In case missed the game from 1:35 p.m. to 7:42 p.m. Sunday, let me tell you that you missed history. If you did watch, thank you for viewing one of the most exciting Orioles games that I have ever witnessed.
Keeping my attention most of Sunday, the game featured a five-run catch-up by the Boston Red Sox in the fourth and fifth innings and terrible outings by the Orioles starter and designated hitter, who looked a like National League pitcher trying to hit. Certainly one of the most bizarre games that I have ever seen, the box score and stats alone jumped off my screen.
The Orioles beat the Red Sox 9-6 in 17 innings. Boston had 16 hits and three errors; the Orioles had 15 hits and two errors. Each team utilized nine pitchers. Throughout this game, five home runs were hit. There were 32 strikeouts recorded, 569 pitches thrown and 38 players total made an appearance over six-plus hours. And, one ball was saved after the 17th inning for star of the game, Chris Davis.
In case you missed it, two position players pitched relief outings against each other for the first time since 1925 when Hall of Famers Ty Cobb and George Sisler did so. Davis ended the day with a 1-0 record and 0.00 ERA. Red Sox outfielder Darnell McDonald left with the loss and a 27.00 ERA.
Davis made jaws drop. The first American League position player to record a win since Rocky Colavito of the Yankees in 1968, Davis pitched two innings, recording two strikeouts.
In case you missed the irony, Davis began the game as the designated hitter and really looked like a pitcher - at least at the plate. He went 0-8 with five strikeouts. Regardless of his off-day with the bat, what he will be remembered for on May 6, 2012 was his clutch pitching.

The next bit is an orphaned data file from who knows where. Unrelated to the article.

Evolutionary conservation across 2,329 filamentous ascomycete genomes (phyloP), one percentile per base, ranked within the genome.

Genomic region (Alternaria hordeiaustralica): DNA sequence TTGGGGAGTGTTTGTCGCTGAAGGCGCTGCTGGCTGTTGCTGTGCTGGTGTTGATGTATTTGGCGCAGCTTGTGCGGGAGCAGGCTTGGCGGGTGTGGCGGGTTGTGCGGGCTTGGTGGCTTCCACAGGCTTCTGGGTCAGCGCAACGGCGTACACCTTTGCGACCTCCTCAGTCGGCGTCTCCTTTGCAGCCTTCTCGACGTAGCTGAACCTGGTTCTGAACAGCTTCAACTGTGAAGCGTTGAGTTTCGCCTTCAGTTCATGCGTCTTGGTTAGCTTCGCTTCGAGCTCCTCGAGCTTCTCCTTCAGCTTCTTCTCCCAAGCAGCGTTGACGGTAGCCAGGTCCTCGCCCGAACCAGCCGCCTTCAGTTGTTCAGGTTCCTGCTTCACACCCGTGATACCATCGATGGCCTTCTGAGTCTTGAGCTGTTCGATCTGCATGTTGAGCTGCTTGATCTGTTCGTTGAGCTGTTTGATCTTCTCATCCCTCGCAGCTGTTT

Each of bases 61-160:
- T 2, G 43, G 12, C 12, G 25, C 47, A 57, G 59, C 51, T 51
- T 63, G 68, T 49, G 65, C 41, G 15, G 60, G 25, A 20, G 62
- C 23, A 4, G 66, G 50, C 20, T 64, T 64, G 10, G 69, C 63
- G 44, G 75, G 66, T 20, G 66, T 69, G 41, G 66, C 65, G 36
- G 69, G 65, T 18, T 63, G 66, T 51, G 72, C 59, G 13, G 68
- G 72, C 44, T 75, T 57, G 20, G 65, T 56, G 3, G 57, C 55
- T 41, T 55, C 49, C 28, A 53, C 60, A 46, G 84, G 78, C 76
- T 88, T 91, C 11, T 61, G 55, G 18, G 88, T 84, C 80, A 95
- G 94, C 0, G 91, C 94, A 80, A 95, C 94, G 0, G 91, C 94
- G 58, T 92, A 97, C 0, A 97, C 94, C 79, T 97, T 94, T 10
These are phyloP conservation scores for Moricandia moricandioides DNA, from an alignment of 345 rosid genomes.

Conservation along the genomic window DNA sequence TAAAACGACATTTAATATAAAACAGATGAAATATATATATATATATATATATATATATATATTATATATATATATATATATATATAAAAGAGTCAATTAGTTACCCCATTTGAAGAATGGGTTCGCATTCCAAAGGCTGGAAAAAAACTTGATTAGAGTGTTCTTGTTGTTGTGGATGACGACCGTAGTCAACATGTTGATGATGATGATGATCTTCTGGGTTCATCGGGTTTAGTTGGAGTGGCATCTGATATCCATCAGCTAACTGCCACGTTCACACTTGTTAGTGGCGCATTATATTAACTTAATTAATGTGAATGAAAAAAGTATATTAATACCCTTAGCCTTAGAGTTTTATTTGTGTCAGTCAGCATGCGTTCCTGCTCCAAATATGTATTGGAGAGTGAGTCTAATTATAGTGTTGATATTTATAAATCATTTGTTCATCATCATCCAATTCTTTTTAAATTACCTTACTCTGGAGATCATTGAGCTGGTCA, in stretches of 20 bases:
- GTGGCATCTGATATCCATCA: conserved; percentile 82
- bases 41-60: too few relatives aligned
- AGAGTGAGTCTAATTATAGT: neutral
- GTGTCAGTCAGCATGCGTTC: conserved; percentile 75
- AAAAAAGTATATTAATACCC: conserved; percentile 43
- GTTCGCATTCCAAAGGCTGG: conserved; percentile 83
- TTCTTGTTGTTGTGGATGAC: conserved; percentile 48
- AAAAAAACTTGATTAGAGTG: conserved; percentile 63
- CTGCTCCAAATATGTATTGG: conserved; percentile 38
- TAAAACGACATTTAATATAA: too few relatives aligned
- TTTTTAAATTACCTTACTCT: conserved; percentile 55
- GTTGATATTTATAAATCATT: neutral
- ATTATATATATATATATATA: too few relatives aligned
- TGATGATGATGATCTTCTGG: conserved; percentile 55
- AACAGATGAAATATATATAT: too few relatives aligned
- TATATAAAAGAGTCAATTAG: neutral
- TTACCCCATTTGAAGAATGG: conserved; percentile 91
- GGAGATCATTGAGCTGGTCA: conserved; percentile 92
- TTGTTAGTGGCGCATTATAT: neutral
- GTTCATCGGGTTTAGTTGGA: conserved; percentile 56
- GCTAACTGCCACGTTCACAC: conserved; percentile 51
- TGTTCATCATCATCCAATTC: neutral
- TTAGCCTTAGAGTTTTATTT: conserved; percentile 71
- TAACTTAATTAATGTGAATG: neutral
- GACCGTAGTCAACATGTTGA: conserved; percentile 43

After the game, Davis said with somewhat of a laugh, "I had no idea what I was doing out there."
Maybe not, but he played the part perfectly.
Now, much in part to Davis, the Orioles can boast of many accomplishments in 2012. Baltimore has won seven series. The Orioles swept Boston. They have won their last five games. But above all, their most important number is the record that makes them the best in Major League Baseball: 19-9.
In case you missed it, let me repeat it: The Orioles have the best record in the majors. And it feels so good.
Olivia Witherite blogs about the Orioles at Birds Watcher, and her opinions appear here as part of MASN's season-long initiative of welcoming guest bloggers to our pages. All opinions expressed are those of the guest bloggers, who are not employed by MASNsports.com but are just as passionate about their baseball as our roster of writers.